Thisby Thestoop and the Black Mountain

It’s fair to say that I read a good number of books children’s books. Having kids of my own, I like to pilfer their shelves from time to time. In our house, we like to stock “the classics” as a sort of quality guarantee. Since children’s books became a genre there have been writers who have tried to cash in on the children’s market as a way to make a quick buck with little effort. Reading “the classics” means that you get the best books from every era without having to wade through the formulaic twaddle, most of which has mercifully been forgotten over the years.
It’s a different story with modern children’s books. Picking up a new children’s book means taking a chance on wasting your time, and the modern children’s book publishing machine loves tried and true formulas. After the success of Harry Potter we got books about schools for magical/mythological/specially talented kids who are sorted into groups based on their personalities. After The Hunger Games took off, we’ve have had m…

King Solomon's Mines

King Solomon’s Mines is a classic adventure story that went on to spawn fourteen sequels and make an indelible mark on the adventure genre (Indiana Jones would not exist but for Allan Quatermain). In the interest of full disclosure, however, I have to admit that my first experience with adventurer Allan Quatermain was in the film The League of Extraordinary Gentlemen* and that until I picked up this book a couple of months ago, I was under the mistaken impression that his name was Quartermain. Ah well, so much for my pretensions to cultural literacy.

The book begins with Quatermain, an experienced big game hunter in Africa, meeting the brawny Sir Henry Curtis and the slightly less brawny and more rotund Captain Good on a ship voyage. Sir Henry is surprised to meet Quatermain, whom he only knew through his lawyers as the last man to see his brother Neville alive. After hearing Sir Henry’s story, he is traveling in Africa in search of his missing brother, Quatermain reveals that Neville had said that he was looking for the fabled mines of King Solomon. Quatermain also happens to have a map to the mines given to him by a dying Portuguese man and purportedly drawn by an explorer hundreds of years ago.

Quatermain agrees to lead an expedition in search of King Solomon’s Mines in the hopes of finding Sir Henry’s brother, on the condition that Sir Henry include in his will a stipend for Quatermain’s son to pay his way through medical school and set him up in practice in London. Quatermain does not expect to survive the expedition, but as he has outlived most of his fellow explorers, he reasons that it’s about his time to go and that by going he can leave a legacy for his son. While preparing for the expedition, a native named Umbopa, who will become very important later in the story, begs to be allowed to accompany them. Not to give anything away, but mountains are crossed, an ancient civilization discovered, a coup d’état staged, and treasure found.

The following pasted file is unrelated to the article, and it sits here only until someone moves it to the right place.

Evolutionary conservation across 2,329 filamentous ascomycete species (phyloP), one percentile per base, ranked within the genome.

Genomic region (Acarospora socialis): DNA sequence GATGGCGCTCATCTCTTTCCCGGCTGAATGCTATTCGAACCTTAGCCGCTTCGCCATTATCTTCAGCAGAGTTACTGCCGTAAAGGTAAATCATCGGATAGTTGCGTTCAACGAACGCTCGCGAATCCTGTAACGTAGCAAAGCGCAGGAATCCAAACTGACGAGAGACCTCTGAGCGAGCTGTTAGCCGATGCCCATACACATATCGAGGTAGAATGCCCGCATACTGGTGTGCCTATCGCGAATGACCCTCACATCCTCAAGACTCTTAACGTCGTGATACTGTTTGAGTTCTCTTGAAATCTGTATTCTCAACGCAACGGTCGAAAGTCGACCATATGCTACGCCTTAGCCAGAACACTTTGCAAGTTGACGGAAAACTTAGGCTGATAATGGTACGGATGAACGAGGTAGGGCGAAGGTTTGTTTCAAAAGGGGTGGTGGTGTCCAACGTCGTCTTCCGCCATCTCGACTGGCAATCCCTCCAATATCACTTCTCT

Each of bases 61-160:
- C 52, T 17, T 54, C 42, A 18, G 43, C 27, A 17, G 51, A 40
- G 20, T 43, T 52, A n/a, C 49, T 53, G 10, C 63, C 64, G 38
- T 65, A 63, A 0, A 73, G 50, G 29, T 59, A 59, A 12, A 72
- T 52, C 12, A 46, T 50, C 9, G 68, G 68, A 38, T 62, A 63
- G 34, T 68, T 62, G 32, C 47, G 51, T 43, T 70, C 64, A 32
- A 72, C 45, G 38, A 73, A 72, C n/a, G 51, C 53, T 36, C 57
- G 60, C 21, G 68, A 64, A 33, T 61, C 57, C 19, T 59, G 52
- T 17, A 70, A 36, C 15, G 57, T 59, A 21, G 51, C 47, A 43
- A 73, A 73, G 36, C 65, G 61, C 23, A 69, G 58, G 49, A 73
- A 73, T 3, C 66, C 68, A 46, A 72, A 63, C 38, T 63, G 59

Quatermain surprised me as a protagonist as he is not particularly brave, strong or well educated. He is certainly wiry and tough, though, and has lived a much longer life than most big game hunters due to his knack for staying alive in dangerous situations. The one extraordinary thing about him is his marksmanship, which is unrivaled. It is partly the candor of his narration that makes the story enjoyable. He is cheerfully cynical about a romantic view of adventuring, and also doesn’t mind giving his views about social structures in Africa; he is an immensely likeable person and is a very down-to-earth man to have for the hero in an adventure novel.

The novel is a good balance of action, mystery and humor, much like many modern adventure films that follow the same formula. Though the writing is not quite at the level of John Buchan’s adventures (this book was probably a partial inspiration for Buchan’s Prester John) it is still exciting and should keep you riveted and turning pages.

5/5 stars

*Note: I find it impossible not to picture Sean Connery as Allan Quatermain. Brilliant casting decision on the part of the directors of The League of Extraordinary Gentlemen.